Wave in the Right Direction
My husband and I always enjoy Archways, and in the spring 2012 issue, I was delighted to find Susan Horn’s review of I Am Because We Are, by Betty Press (’64). Betty and I were roommates for most of our Nebraska Wesleyan years, and NWU should be proud that she is a graduate of the institution. We and a number of long-time friends were in Lincoln last year for an exhibit of her photography, and for a fine reunion. I am pleased that the university is recognizing Betty’s work. It is a good article.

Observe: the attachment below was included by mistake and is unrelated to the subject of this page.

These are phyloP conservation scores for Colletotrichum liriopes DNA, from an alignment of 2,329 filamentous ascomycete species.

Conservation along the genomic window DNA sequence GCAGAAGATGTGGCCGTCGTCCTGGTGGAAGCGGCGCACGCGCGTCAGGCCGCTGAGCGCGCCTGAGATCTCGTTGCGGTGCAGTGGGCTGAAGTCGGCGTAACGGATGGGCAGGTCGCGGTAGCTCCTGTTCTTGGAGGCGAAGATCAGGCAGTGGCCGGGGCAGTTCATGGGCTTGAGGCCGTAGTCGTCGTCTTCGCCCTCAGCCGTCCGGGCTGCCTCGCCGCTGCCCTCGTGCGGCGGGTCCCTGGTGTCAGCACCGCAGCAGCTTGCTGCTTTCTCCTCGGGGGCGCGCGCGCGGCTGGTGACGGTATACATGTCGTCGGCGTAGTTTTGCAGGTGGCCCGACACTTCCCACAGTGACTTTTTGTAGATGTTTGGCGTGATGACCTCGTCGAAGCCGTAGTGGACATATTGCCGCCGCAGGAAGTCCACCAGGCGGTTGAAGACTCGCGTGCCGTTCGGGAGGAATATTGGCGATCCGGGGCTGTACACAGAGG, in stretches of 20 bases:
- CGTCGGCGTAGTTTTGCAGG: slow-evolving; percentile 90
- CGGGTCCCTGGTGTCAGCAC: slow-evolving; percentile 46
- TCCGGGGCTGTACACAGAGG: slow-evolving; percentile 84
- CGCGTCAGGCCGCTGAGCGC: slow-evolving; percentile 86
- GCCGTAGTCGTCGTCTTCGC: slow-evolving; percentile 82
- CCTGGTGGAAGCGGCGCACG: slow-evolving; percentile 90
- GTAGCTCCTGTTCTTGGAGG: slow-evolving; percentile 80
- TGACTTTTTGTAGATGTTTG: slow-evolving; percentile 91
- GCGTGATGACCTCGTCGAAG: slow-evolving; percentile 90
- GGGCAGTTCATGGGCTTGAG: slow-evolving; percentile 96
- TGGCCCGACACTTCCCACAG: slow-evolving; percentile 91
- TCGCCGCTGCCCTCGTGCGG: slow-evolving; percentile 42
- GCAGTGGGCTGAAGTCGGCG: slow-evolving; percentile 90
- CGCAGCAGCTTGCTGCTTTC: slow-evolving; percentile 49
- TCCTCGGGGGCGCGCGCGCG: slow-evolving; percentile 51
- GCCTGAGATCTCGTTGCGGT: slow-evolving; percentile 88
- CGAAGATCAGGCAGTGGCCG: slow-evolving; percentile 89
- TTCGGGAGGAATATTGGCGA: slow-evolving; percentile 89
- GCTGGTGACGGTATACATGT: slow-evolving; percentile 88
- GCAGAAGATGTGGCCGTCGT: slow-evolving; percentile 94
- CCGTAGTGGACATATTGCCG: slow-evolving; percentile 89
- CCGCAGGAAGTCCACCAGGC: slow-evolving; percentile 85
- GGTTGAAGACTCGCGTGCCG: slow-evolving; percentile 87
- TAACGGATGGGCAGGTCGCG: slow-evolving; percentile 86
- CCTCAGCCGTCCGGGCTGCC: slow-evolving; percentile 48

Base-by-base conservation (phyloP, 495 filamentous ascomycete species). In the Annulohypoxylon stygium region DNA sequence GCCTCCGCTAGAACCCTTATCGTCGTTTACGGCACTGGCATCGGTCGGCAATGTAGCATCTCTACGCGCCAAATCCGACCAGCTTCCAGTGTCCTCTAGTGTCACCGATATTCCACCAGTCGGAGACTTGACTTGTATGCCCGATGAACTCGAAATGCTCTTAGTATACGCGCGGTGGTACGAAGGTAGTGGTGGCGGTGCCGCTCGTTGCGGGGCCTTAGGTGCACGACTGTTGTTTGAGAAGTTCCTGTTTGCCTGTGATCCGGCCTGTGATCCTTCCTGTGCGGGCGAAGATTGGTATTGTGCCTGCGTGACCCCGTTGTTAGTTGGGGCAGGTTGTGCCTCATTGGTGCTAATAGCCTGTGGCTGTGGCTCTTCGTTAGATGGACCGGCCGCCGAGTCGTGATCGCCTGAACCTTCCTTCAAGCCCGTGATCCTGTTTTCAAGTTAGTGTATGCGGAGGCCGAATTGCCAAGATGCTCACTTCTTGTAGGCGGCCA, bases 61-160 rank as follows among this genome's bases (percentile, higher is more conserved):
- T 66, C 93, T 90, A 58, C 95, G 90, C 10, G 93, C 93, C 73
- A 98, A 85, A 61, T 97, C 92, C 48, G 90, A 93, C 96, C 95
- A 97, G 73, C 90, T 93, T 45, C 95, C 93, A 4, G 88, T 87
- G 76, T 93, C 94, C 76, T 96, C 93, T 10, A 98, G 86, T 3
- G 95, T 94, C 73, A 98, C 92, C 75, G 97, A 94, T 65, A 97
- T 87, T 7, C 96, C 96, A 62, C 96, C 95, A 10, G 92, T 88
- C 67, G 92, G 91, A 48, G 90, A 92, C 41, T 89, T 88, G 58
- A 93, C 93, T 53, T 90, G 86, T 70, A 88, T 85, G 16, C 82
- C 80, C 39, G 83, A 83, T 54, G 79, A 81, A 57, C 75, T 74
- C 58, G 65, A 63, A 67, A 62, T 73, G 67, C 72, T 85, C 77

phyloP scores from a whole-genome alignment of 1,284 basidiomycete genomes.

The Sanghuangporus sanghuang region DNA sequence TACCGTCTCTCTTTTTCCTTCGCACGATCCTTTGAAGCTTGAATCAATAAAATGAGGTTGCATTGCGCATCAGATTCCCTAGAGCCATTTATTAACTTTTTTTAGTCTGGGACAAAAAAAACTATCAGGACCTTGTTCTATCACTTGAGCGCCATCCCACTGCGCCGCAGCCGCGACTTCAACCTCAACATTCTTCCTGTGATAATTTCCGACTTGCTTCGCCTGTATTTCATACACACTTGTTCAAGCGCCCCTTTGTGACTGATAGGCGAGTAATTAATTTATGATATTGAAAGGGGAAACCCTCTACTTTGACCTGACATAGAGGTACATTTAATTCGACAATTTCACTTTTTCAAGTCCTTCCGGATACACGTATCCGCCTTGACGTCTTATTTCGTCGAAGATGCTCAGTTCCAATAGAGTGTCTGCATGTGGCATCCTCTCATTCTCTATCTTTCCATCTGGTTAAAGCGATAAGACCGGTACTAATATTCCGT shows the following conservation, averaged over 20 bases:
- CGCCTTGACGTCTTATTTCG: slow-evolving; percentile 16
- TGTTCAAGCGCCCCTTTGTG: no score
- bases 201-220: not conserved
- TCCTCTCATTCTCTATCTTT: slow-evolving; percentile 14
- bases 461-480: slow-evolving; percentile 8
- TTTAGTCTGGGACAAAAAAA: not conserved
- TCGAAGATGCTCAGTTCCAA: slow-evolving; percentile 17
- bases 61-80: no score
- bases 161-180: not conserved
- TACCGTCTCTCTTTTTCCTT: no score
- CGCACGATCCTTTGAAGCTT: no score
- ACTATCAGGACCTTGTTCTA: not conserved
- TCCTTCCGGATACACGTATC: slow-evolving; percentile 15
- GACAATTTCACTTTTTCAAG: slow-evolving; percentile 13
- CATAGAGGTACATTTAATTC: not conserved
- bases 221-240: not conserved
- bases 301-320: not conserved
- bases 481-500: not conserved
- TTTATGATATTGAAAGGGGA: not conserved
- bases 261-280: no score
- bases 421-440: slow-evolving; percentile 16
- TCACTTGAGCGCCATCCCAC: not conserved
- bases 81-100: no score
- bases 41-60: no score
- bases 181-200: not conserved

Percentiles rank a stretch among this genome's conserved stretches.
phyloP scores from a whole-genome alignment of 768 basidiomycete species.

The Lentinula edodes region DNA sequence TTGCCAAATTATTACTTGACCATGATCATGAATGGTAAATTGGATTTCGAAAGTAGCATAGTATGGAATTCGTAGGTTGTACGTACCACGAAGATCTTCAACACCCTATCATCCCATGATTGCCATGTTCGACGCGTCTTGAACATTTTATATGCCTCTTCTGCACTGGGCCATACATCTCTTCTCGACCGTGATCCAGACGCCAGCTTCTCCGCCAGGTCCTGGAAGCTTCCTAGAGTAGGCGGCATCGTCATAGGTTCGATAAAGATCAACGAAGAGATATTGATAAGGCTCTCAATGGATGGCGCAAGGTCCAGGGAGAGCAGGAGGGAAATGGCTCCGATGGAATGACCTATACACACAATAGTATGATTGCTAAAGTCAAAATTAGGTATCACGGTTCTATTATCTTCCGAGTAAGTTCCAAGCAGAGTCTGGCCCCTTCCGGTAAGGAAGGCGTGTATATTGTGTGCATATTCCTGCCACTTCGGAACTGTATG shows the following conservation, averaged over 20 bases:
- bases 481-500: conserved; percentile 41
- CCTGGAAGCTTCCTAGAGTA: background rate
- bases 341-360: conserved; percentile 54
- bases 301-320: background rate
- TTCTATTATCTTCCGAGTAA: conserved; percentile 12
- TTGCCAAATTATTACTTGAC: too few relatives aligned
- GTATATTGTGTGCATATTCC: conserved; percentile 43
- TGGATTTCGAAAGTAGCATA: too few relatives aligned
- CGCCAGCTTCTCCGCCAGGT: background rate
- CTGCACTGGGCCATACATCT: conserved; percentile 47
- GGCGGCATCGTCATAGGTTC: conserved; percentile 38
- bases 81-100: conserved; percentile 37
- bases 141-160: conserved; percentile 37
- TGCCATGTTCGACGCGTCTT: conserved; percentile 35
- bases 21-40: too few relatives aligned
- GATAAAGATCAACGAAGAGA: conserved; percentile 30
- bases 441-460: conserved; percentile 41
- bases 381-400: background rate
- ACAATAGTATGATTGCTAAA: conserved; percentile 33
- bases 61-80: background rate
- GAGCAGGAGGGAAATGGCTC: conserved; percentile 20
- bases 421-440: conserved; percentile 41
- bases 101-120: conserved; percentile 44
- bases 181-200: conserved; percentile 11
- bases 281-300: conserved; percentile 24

We also enjoyed the review of Samuel Stenger Renken’s (’01) book, Where to Start. The foreword stated that Sam is a native of the Nebraska Sandhills. But the Sandhills cover a lot of territory. My husband has driven across them at least twice a year, every year, since 1960. I began the trek in 1963.
Where in all that area is the community Sam has called home?
We’d like to at least wave in the right direction as we drive Highway 2 or then Highway 20 on the way home.
Carolyn (Myers) Gaswick (’64)
On your next drive through the Nebraska Sandhills, when you reach the town of Randolph on Nebraska Highway 20, wave to the south. Sam Renken grew up 42 miles in that direction near Madison, Neb.
But if you want to wave toward the place where Renken hangs his hat today, turn to the southeast and give a great big wave. It will find him 1,100 miles later in Atlanta, Ga.